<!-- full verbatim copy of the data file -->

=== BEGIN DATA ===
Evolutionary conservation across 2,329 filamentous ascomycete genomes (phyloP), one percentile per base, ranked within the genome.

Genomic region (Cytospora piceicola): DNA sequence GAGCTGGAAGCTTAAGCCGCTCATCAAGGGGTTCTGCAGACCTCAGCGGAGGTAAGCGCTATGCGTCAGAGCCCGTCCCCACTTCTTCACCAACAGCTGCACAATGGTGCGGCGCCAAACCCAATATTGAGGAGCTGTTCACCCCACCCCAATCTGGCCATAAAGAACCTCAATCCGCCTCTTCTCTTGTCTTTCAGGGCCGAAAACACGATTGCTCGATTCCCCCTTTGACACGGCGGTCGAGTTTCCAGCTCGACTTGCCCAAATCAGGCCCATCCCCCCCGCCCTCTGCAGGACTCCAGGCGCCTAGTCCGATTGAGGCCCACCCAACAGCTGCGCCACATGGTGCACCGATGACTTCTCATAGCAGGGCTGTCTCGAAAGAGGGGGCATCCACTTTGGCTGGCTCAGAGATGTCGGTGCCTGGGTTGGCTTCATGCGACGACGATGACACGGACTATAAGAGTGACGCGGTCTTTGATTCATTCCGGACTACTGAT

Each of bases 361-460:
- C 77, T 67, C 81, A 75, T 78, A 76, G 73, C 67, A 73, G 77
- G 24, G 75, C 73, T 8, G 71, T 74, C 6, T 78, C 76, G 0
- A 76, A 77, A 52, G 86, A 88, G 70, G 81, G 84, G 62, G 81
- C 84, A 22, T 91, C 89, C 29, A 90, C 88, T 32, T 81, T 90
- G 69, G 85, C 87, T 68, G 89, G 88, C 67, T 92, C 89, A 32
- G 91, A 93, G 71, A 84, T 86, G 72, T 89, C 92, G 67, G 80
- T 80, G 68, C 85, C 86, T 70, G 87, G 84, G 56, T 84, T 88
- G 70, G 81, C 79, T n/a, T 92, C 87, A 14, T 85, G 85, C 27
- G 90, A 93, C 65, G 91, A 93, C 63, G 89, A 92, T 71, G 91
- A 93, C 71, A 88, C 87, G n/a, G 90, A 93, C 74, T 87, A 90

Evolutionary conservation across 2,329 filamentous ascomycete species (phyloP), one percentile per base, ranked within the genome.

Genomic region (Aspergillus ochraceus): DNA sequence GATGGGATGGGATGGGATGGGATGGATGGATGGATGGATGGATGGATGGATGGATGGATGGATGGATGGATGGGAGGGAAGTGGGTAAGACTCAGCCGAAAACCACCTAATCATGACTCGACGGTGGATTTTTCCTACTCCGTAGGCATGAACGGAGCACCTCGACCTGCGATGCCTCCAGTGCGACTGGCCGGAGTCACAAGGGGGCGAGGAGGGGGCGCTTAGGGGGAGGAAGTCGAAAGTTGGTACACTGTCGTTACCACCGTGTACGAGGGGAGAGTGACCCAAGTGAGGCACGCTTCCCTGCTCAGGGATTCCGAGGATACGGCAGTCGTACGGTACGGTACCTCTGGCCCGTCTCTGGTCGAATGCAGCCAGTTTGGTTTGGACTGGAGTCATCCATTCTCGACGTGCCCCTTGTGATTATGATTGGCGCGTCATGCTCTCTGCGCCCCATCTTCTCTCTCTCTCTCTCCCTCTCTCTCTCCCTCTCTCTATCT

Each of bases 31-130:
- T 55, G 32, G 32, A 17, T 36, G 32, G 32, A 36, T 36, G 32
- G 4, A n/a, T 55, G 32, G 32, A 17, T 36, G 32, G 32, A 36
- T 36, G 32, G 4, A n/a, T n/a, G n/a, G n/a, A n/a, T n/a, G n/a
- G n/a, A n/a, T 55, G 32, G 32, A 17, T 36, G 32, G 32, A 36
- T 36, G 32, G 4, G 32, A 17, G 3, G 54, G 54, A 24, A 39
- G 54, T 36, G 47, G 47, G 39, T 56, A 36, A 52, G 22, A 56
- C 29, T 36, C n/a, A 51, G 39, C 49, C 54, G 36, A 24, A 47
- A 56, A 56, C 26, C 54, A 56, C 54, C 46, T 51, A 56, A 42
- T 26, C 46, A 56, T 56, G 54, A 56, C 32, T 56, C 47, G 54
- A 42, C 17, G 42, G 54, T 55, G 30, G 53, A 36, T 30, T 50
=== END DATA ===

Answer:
Evolutionary conservation across 2,329 filamentous ascomycete genomes (phyloP), one percentile per base, ranked within the genome.

Genomic region (Cytospora piceicola): DNA sequence GAGCTGGAAGCTTAAGCCGCTCATCAAGGGGTTCTGCAGACCTCAGCGGAGGTAAGCGCTATGCGTCAGAGCCCGTCCCCACTTCTTCACCAACAGCTGCACAATGGTGCGGCGCCAAACCCAATATTGAGGAGCTGTTCACCCCACCCCAATCTGGCCATAAAGAACCTCAATCCGCCTCTTCTCTTGTCTTTCAGGGCCGAAAACACGATTGCTCGATTCCCCCTTTGACACGGCGGTCGAGTTTCCAGCTCGACTTGCCCAAATCAGGCCCATCCCCCCCGCCCTCTGCAGGACTCCAGGCGCCTAGTCCGATTGAGGCCCACCCAACAGCTGCGCCACATGGTGCACCGATGACTTCTCATAGCAGGGCTGTCTCGAAAGAGGGGGCATCCACTTTGGCTGGCTCAGAGATGTCGGTGCCTGGGTTGGCTTCATGCGACGACGATGACACGGACTATAAGAGTGACGCGGTCTTTGATTCATTCCGGACTACTGAT

Each of bases 361-460:
- C 77, T 67, C 81, A 75, T 78, A 76, G 73, C 67, A 73, G 77
- G 24, G 75, C 73, T 8, G 71, T 74, C 6, T 78, C 76, G 0
- A 76, A 77, A 52, G 86, A 88, G 70, G 81, G 84, G 62, G 81
- C 84, A 22, T 91, C 89, C 29, A 90, C 88, T 32, T 81, T 90
- G 69, G 85, C 87, T 68, G 89, G 88, C 67, T 92, C 89, A 32
- G 91, A 93, G 71, A 84, T 86, G 72, T 89, C 92, G 67, G 80
- T 80, G 68, C 85, C 86, T 70, G 87, G 84, G 56, T 84, T 88
- G 70, G 81, C 79, T n/a, T 92, C 87, A 14, T 85, G 85, C 27
- G 90, A 93, C 65, G 91, A 93, C 63, G 89, A 92, T 71, G 91
- A 93, C 71, A 88, C 87, G n/a, G 90, A 93, C 74, T 87, A 90

Evolutionary conservation across 2,329 filamentous ascomycete species (phyloP), one percentile per base, ranked within the genome.

Genomic region (Aspergillus ochraceus): DNA sequence GATGGGATGGGATGGGATGGGATGGATGGATGGATGGATGGATGGATGGATGGATGGATGGATGGATGGATGGGAGGGAAGTGGGTAAGACTCAGCCGAAAACCACCTAATCATGACTCGACGGTGGATTTTTCCTACTCCGTAGGCATGAACGGAGCACCTCGACCTGCGATGCCTCCAGTGCGACTGGCCGGAGTCACAAGGGGGCGAGGAGGGGGCGCTTAGGGGGAGGAAGTCGAAAGTTGGTACACTGTCGTTACCACCGTGTACGAGGGGAGAGTGACCCAAGTGAGGCACGCTTCCCTGCTCAGGGATTCCGAGGATACGGCAGTCGTACGGTACGGTACCTCTGGCCCGTCTCTGGTCGAATGCAGCCAGTTTGGTTTGGACTGGAGTCATCCATTCTCGACGTGCCCCTTGTGATTATGATTGGCGCGTCATGCTCTCTGCGCCCCATCTTCTCTCTCTCTCTCTCCCTCTCTCTCTCCCTCTCTCTATCT

Each of bases 31-130:
- T 55, G 32, G 32, A 17, T 36, G 32, G 32, A 36, T 36, G 32
- G 4, A n/a, T 55, G 32, G 32, A 17, T 36, G 32, G 32, A 36
- T 36, G 32, G 4, A n/a, T n/a, G n/a, G n/a, A n/a, T n/a, G n/a
- G n/a, A n/a, T 55, G 32, G 32, A 17, T 36, G 32, G 32, A 36
- T 36, G 32, G 4, G 32, A 17, G 3, G 54, G 54, A 24, A 39
- G 54, T 36, G 47, G 47, G 39, T 56, A 36, A 52, G 22, A 56
- C 29, T 36, C n/a, A 51, G 39, C 49, C 54, G 36, A 24, A 47
- A 56, A 56, C 26, C 54, A 56, C 54, C 46, T 51, A 56, A 42
- T 26, C 46, A 56, T 56, G 54, A 56, C 32, T 56, C 47, G 54
- A 42, C 17, G 42, G 54, T 55, G 30, G 53, A 36, T 30, T 50